Original B.A.S.S. Times article: Kerchal killed in plane crash

What follows is the original breaking story published in the January 1995 issue of B.A.S.S. Times.

 

MORRISVILLE, N.C. — The fishing world was deeply saddened to learn that reigning BASS Masters Classic champion Bryan Kerchal was one of those killed in the commuter plane crash that happened Dec. 13 about four miles from the Raleigh-Durham International Airport.

The 23-year-old Connecticut resident made history this past summer in North Carolina by becoming the first B.A.S.S. Federation angler to win the pro-dominated Classic title.

Ironically, American Eagle Flight 3379 originated in Greensboro, the city where Kerchal had enjoyed his greatest triumph five months earlier.

Kerchal was one of 17 passengers and three crew members on board the plane when it crashed. At press time, there were five survivors.

Kerchal was attempting to link up with another flight to New York’s LaGuardia International Airport when the small commuter flight went down. He had spent the day in Greensboro doing promotional work for Wrangler Rugged Wear, one of his major corporate sponsors.

His death shocked the entire fishing community — friends, fans, fellow pros and sponsors.

“Bryan was a very special person,” said Karen Cole, marketing manager for Wrangler. “He was admired by all who knew him, not only for his great professional success, but for the sincerity and warmth he brought to all personal and professional relationships.

“Over our two-year friendship, I found Bryan to be a very kind and sensitive man who put the concerns of others first. His loss has left a void and feeling of emptiness at Wrangler, in the fishing industry and especially those of us who knew him well.”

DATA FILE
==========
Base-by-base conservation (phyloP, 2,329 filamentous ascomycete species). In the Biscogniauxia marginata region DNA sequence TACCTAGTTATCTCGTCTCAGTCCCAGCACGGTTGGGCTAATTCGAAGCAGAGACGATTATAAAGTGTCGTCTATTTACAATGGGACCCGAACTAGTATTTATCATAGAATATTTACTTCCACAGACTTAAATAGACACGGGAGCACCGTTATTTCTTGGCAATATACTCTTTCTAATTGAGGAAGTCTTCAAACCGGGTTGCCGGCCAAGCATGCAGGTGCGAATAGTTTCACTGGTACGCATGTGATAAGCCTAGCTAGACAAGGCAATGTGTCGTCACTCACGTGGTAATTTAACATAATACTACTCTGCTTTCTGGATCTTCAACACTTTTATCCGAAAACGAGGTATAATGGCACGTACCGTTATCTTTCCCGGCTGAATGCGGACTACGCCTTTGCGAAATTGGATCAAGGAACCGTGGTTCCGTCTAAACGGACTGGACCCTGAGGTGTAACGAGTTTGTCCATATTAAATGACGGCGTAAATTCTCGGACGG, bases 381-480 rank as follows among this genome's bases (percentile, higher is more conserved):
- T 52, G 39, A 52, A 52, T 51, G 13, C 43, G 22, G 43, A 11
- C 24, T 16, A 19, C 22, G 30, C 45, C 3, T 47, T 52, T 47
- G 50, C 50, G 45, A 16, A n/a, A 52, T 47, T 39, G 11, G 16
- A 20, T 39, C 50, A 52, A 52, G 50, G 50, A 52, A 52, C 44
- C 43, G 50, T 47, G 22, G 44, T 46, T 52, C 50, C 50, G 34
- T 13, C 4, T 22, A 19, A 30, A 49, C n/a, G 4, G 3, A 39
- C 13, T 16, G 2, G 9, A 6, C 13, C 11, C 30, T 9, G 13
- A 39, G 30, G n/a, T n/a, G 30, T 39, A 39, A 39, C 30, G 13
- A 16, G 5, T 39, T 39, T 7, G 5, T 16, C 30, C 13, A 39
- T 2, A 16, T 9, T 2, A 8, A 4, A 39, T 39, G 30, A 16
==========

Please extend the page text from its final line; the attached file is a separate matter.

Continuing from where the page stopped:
“I knew Bryan as a friend, a businessman and a fierce competitor,” said Gary Giudice, president of Blue Heron Communications and a close friend and advisor to the newly crowned Classic champion.

“I remember asking him recently about signing autographs. Bryan looked down and said: ‘I can’t believe these kids look up to me that much. I really don’t know if I deserve it, but I will always have time for them.’

“Bryan never realized the impact he had on children. As an amateur winning the Classic, he proved that anything is possible and that gave hope for fame to anyone who ever has or will fish a tournament. I can only imagine what greatness he could have achieved had this tragedy not happened,” Giudice concluded.

“Bryan Kerchal was a special young man,” lamented B.A.S.S. founder and president Ray Scott.

“Man, I’m going to miss him. He was all of the things I dreamed of 25 years ago when I started this whole effort. He was a class act in every way.”

“The entire Ranger family is simply stunned,” said Ranger Boats president Randy Happer. “As supporters of Bryan, as well as fans, admirers and fellow anglers, we feel that competitive angling has lost a bright star.”

Bryan Kerchal’s career reached the top in a decidedly untraditional, whirlwind fashion.

Although he had only begun serious bass fishing a little more than four years ago, Kerchal made B.A.S.S. history by qualifying for the Classic through the B.A.S.S. Federation for the second consecutive year, a feat no other anglers has accomplished. Although he finished last in the 1993 Classic, he put those lessons to good use the following year by topping the more experienced touring pros to coax the most weight out of a rain-soaked High Rock Lake near Greensboro.

The plane crash happened exactly 10 days after Kerchal had enjoyed his best finish of the 1994-95 tournament season. At the 1994 Georgia BASSMASTER Eastern Invitational at Lake Lanier, he was one of only six B.A.S.S. pros to bring three consecutive five-bass limits to the scales. He finished “in the money” at 33rd in a field of 307 anglers.

It was during the final weigh-in of that tournament that Kerchal paused to sound a them he had emphasized repeatedly since his unlikely Classic conquest.

“If this is your dream, kids, don’t let anybody tell you that you can’t do it,” he said.

“Because it’s definitely possible for anybody in this crowd or anywhere to do what I have done. I think I proved that by winning the Classic this year. It can be done. So always work as hard as you can and put as much as you can into it and don’t give up.”

Bryan Kerchal is survived by his father, Ray; mother, Ronnie; sister, Deana; and fiancée, Suzanne Dignon.